The common blackberry. Yum. We are at the height of the season here in the Pacific Northwest. In fact, Oregon is the leading blackberry producer in the world. But you don't need to go to Oregon to find this fruit. Blackberries tolerate poor soil and will take over any vacant lot. Who hasn't pushed forward into a tangled mass of prickly vines to reach the ripe fruit? Who hasn't come home with a pail full and purple stained hands? Good to eat, and good for you, too. A handful of blackberries delivers 21% of recommended daily fiber, 25% of Vitamin K and a whopping 35% of Vitamin C. People have endured the sharp barbs, and put up with the purple stains for centuries. A woman whose well preserved body was found in a peat bog in Denmark had eaten blackberries for her last meal in the year 500 BC.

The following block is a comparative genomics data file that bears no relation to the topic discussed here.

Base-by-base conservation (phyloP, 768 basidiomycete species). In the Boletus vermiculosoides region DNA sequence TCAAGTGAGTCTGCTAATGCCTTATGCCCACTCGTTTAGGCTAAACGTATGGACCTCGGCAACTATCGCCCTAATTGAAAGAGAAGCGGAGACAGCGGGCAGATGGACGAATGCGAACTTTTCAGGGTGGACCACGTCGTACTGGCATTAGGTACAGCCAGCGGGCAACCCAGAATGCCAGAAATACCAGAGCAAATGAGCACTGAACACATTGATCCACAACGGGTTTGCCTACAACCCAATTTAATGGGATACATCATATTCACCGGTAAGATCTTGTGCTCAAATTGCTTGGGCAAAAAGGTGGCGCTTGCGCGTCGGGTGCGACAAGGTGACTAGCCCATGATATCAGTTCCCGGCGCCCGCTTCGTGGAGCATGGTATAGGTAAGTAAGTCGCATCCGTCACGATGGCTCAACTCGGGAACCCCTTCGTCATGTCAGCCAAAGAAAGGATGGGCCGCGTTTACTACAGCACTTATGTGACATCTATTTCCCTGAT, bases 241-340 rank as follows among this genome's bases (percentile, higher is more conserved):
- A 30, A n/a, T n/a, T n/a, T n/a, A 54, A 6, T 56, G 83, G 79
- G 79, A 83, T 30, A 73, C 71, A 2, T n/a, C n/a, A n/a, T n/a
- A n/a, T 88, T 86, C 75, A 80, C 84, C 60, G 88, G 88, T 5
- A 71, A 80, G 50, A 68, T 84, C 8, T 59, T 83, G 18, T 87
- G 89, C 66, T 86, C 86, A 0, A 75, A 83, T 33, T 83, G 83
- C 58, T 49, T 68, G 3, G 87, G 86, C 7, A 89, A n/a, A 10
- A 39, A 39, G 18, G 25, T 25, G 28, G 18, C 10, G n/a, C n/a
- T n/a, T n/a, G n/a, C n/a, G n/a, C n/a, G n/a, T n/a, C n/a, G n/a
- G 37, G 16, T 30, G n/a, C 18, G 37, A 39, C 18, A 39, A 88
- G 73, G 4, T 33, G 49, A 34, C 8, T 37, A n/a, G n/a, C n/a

Try Blackberry Mush:
Boil fresh, washed blackberries with just enough water to get the boiling started. Cook only until tender (about 2 - 3 minutes). Put the fruit through a fine sieve or cheesecloth and squeeze as much pulp through as you can. Measure. This recipe calls for 2 cups of juice. Mix together in a small bowl 3 TBS cornstarch, 1/2 cup granulated sugar, pinch of salt. Add, slowly, stirring all the time, to the cooled juice. When thoroughly mixed in, cook over low heat, stirring all the time, until it thickens and boils. Boil one minute and pour into a serving dish. Chill and serve with thick cream, ice cream or sour cream..
The recipe is my mother's. She loved it and planned an annual visit to me at this time of year to pick blackberries. Mush is comfort food. I will make it and think of her.